Eviodiamine, also known as Wu-Chu-Yu, is a type of chemical that is obtained by extracting it from the Evodia plant family. Typically speaking, it is the Evodiae Fructus plant from which it is extracted. As of yet, there have been no known studies performed on human subjects in order to test the efficacy of this ingredient. However, there have been a number of studies* performed on rodents such as lab mice.
Within the animal studies that have been performed using Evodiamine in order to determine its benefits in helping to combat obesity, it has been indicated that the substance can help to reduce the intake of fat. This suggests that there could be a possibility that, if it works in humans, it may be an effective ingredients in weight loss supplements. However, there is still a long way to go in testing before that can be determined.
This ingredient has been used in Traditional Chinese Medicine for several centuries for its weight loss properties. Today, it can be purchased as a single ingredient supplement, or it can also be found as one of several substances that make up a larger formulation. They can be purchased online at a wide variety of different vitamin merchants and health stores.
The studies that have been performed on animals using Evodiamine have suggested that it is the valliloids within the ingredient that are effective in helping to reduce the absorption of fat from consumed foods, as well as to boost the rate at which fat is burned from the body. It is believed that this occurs as a result of thermogenic reactions, as it raises the body temperature.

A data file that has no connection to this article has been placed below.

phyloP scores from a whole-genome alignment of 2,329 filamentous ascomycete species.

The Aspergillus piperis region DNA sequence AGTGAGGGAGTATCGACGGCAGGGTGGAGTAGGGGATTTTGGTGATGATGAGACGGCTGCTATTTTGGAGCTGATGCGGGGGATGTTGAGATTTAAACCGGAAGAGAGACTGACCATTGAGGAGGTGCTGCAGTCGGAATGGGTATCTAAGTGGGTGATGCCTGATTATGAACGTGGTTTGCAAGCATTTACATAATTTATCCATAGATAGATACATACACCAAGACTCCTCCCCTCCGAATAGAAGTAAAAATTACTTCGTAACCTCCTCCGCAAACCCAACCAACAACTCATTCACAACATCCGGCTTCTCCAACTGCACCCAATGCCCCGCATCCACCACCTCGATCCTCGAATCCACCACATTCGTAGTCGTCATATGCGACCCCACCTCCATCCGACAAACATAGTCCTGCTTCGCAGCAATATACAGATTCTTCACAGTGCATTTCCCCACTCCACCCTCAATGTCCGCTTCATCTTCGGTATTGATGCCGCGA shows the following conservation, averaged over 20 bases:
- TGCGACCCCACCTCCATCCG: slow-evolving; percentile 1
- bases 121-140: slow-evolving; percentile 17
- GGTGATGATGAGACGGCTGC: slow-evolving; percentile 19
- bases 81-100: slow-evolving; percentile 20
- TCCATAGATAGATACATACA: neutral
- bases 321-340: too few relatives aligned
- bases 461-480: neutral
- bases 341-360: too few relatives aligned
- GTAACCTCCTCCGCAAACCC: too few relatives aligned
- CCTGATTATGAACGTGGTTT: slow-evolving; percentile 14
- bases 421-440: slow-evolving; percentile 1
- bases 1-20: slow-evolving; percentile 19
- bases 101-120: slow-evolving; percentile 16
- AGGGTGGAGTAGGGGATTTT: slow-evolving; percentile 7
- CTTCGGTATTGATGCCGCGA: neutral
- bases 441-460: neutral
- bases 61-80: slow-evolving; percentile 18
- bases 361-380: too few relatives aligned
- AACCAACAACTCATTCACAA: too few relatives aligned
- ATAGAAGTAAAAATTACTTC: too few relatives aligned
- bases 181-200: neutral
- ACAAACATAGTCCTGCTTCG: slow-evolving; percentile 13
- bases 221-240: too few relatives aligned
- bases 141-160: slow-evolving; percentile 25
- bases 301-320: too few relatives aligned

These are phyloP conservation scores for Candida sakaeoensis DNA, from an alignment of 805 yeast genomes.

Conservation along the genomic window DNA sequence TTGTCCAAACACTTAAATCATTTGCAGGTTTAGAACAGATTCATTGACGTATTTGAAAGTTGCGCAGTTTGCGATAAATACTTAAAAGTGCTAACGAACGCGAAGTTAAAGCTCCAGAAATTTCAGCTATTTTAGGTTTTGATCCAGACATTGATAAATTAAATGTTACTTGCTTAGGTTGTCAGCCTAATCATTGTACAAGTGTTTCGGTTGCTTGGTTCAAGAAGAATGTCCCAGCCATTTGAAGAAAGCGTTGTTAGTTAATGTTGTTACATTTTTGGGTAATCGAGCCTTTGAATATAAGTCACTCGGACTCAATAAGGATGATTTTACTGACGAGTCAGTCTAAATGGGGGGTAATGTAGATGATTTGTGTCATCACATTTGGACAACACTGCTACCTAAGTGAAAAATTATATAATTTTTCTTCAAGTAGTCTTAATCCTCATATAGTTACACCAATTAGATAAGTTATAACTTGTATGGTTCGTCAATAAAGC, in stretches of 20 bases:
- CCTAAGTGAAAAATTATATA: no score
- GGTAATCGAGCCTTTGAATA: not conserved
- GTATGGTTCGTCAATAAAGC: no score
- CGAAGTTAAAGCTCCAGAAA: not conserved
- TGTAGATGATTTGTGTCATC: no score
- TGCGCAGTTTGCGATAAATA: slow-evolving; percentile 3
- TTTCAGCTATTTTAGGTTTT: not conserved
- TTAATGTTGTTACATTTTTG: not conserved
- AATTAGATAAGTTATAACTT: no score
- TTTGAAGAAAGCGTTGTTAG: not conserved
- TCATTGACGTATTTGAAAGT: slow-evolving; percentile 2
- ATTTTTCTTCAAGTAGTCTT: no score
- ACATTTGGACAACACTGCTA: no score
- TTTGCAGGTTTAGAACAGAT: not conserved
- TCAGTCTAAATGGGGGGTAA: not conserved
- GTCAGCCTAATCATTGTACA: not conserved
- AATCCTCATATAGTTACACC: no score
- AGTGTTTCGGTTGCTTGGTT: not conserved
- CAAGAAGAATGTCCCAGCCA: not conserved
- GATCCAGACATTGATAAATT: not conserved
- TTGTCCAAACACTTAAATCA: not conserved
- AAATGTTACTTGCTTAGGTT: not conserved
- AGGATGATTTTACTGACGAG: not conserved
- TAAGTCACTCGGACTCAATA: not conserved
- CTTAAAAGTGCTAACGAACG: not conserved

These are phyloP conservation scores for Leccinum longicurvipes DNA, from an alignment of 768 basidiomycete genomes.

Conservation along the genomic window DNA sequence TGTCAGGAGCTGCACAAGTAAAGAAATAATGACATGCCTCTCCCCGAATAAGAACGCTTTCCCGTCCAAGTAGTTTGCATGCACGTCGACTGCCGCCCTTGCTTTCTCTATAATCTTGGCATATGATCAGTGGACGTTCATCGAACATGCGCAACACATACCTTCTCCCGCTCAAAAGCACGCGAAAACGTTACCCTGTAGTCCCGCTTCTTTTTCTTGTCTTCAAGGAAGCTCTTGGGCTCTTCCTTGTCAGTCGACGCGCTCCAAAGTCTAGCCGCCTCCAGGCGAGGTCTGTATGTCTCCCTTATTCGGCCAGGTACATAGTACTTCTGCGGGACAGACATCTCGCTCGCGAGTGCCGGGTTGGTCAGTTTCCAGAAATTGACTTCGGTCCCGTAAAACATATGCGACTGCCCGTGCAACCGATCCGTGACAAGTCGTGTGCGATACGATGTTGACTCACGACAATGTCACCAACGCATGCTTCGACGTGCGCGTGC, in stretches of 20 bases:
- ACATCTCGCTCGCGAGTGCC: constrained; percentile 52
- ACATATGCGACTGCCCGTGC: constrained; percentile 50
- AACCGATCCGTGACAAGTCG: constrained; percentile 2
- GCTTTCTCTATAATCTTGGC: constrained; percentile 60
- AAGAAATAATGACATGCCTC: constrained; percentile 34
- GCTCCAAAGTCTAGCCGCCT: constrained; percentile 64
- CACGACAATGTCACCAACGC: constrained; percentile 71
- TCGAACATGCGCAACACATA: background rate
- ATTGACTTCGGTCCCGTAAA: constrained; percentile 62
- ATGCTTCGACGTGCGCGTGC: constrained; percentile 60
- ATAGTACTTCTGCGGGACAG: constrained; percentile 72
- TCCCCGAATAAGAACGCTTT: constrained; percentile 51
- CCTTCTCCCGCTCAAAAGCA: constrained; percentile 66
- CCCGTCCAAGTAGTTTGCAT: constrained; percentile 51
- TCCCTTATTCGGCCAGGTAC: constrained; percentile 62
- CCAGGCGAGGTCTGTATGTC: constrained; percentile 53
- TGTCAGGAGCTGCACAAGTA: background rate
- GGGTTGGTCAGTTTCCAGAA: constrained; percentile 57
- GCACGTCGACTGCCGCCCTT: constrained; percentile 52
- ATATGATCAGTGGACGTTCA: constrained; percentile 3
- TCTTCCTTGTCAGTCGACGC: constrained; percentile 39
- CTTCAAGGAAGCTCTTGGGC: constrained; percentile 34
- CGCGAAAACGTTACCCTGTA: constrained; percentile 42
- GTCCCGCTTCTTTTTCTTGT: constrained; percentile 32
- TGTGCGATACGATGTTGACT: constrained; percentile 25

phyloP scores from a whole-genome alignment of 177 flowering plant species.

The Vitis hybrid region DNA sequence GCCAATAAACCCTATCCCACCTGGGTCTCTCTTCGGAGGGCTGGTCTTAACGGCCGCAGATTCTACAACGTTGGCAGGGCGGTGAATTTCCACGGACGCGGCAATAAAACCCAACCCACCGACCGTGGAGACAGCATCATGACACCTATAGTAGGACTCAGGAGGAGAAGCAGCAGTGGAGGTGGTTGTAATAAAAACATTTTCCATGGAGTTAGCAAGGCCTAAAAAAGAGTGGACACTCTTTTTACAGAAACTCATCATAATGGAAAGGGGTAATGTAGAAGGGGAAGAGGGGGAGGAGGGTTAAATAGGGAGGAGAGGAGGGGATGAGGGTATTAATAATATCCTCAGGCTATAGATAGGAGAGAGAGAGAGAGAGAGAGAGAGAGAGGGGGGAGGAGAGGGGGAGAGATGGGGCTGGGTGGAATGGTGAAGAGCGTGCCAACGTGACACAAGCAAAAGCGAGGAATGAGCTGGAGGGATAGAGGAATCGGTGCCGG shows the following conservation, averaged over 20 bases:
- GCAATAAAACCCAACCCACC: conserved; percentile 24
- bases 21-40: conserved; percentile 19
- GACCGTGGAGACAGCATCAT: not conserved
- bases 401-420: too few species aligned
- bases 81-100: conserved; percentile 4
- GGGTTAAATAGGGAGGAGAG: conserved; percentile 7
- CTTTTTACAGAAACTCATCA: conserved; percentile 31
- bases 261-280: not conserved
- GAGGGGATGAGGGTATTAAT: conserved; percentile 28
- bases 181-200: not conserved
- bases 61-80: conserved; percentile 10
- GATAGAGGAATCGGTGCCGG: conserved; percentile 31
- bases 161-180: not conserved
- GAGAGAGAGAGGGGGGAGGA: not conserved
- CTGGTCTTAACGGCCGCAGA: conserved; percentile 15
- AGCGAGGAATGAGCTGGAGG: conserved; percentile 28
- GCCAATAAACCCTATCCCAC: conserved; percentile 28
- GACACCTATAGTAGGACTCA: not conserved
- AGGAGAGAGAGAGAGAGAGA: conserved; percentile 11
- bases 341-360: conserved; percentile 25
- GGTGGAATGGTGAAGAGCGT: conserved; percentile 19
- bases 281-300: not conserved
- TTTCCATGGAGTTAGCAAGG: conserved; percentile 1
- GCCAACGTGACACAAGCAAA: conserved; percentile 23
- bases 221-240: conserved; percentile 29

The studies have also indicated that Evodiamine can conflict with a number of different prescription drugs. This makes it even more important that you speak with your doctor before beginning a weight loss program that includes a product that contains this substance. Even if you aren’t taking any prescription medications, it is still important that you take this step, as it may also conflict with health conditions.
As there have been no human studies performed using Evodiamine, it is unknown how much would be required even if it was certain that this substance helped with weight loss in people. Until a standardized, long term controlled trial can be performed, the true efficacy and the correct dosage will remain unknown and it cannot be considered a true weight loss product, quite yet.
* Yoshinori Kobayashi, Yumiko Nakano, Miho Kizaki, Kiyoko Hoshikuma, Yoshiharu Yokoo, Toshikazu Kamiya. Planta Medica. “Capsaicin-Like Anti-Obese Activities of Evodiamine from Fruits of Evodia rutaecarpa, a Vanilloid Receptor Agonist”. December 16, 2000; 628-633. http://www.decatrim.com/downloads/evodiamine.pdfEvodiamine,